Studies in the contextualisation of mid-sixteenth-century Scottish verse

Heijnsbergen, Theo van (2010) Studies in the contextualisation of mid-sixteenth-century Scottish verse. PhD thesis, University of Glasgow.

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Studying Scottish culture generally poses agreeable challenges. For the student of Scottish Renaissance literature, a ease in kind is 'the liminal position of Scotland's "early modern moment'', overshadowed by the centralized and long-established canonization of the English Elizabethan Renaissance'.' However, such a challenge can be turned into an opportunity to emerge from under that shadow: 'precisely because in small, minority, emergent cultures ... identity can never be taken as given, these are privileged sites for the study of ... the formation of identity' and for the unsettling of dominant orthodoxies.2 Following that cue, the present thesis analyses the formation of Scottish cultural identity and interrogates 'dominant orthodoxies' of cultural-historical inquiry, both English and Scottish, in the area of mid-sixteenth-century Scottish literature, in particular in that most defining of contemporary genres, the short lyric. It will do so not by looking at the texts themselves (other than incidentally or indirectly), or through one or more particular literary-theoretical approaches, but rather by applying a more traditional model of cultural historiography in areas where the history of ideas and book history overlap, and in a manner that accommodates Quentin Skinner's advice that 'we should study not the meaning of the words, but their use'.3 The thesis does so by mapping the most likely audience (or: 'users') of the most important Scottish literary manuscript of the period in hand, the Bannatyne MS (compiled 1565-1568), complementing that by subsequently contextualising the life events of its most prominent lyricist alive at the time, Alexander Scott. The inclusion of biographical detail in both these components is not part of a psychoanalytical or Romantic 'life into text' model but rather tries to piece together what kind of sensibilities or (inter)national cultural influences Scott's connections suggest, and what the identity and cultural profile of his audience(s) may tell us of the poetics he was writing within or towards. The value of this approach lies in its aggregative synthesis, distinguishing literary and cultural-historical patterns in otherwise isolated studies of instances of literature, patterns that in their turn should inform future criticism of individual texts. The end result is a narrated database that is more than the sum of its parts, a matrix of cultural-historical reference that should function as a tool for future scholarship, including more exclusively textual studies of contemporary literature. To provide this matrix, the thesis in Chapter 1 sets out the nature of the problem, and the research question to be answered. In Chapter 2, a prosopographical study of the apparent mid-sixteenth-century network of readers of the Bannatyne MS will bring into focus cultural intermediaries (individuals, families, and printers, as well as institutions such as the Chapel Royal, church and court) that triggered, channeled, 'consumed' or otherwise engaged with cultural expression in contemporary lowland Scotland. Chapter 3 uses this enhanced awareness of the world of letters in contemporary Scotland and, in particular, Edinburgh, to inform an approach of its major lyricist that studies not what he writes, but - by analysing his life events and career as well as how these correlate to his most likely readership as outlined in Chapter 2 - why and how he writes, and how he, arguably, expected his work to be read.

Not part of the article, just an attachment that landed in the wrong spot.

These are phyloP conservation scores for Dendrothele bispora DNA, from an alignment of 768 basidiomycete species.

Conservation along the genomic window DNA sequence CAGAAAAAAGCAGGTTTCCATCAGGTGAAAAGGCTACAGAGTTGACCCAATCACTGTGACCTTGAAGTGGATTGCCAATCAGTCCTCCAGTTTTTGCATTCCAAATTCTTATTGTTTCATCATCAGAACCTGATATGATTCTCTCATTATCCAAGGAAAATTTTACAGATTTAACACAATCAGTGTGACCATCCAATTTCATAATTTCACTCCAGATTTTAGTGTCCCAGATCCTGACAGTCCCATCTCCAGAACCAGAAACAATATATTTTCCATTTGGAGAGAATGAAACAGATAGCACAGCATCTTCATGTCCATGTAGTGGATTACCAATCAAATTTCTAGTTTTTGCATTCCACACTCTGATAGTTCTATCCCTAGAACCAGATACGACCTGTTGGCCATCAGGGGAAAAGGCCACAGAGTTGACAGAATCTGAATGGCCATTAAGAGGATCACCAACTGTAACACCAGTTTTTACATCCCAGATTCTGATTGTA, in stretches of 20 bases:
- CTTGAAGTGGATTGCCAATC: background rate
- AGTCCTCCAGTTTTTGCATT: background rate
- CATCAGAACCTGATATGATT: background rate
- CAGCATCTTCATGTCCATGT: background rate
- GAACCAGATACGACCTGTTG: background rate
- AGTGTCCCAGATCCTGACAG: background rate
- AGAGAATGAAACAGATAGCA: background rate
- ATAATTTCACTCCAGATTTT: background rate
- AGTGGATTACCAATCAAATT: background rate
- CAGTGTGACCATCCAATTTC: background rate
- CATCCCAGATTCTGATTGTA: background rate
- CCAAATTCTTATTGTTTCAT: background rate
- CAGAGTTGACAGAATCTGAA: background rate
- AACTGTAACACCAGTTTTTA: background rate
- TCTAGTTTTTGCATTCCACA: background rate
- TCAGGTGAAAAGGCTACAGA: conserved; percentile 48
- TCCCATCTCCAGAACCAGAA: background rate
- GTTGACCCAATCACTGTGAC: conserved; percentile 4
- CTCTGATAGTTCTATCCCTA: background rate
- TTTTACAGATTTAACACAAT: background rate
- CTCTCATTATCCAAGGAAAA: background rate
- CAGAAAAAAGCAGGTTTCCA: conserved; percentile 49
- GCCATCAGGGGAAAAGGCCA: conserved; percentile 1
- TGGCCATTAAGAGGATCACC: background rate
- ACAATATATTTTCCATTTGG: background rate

Item Type: Thesis (PhD)
Qualification Level: Doctoral
Additional Information: Adviser: Alasdair A MacDonald
Keywords: British & Irish literature
Date of Award: 2010
Depositing User: Enlighten Team
Unique ID: glathesis:2010-74028
Copyright: Copyright of this thesis is held by the author.
Date Deposited: 23 Sep 2019 15:33
Last Modified: 23 Sep 2019 15:33

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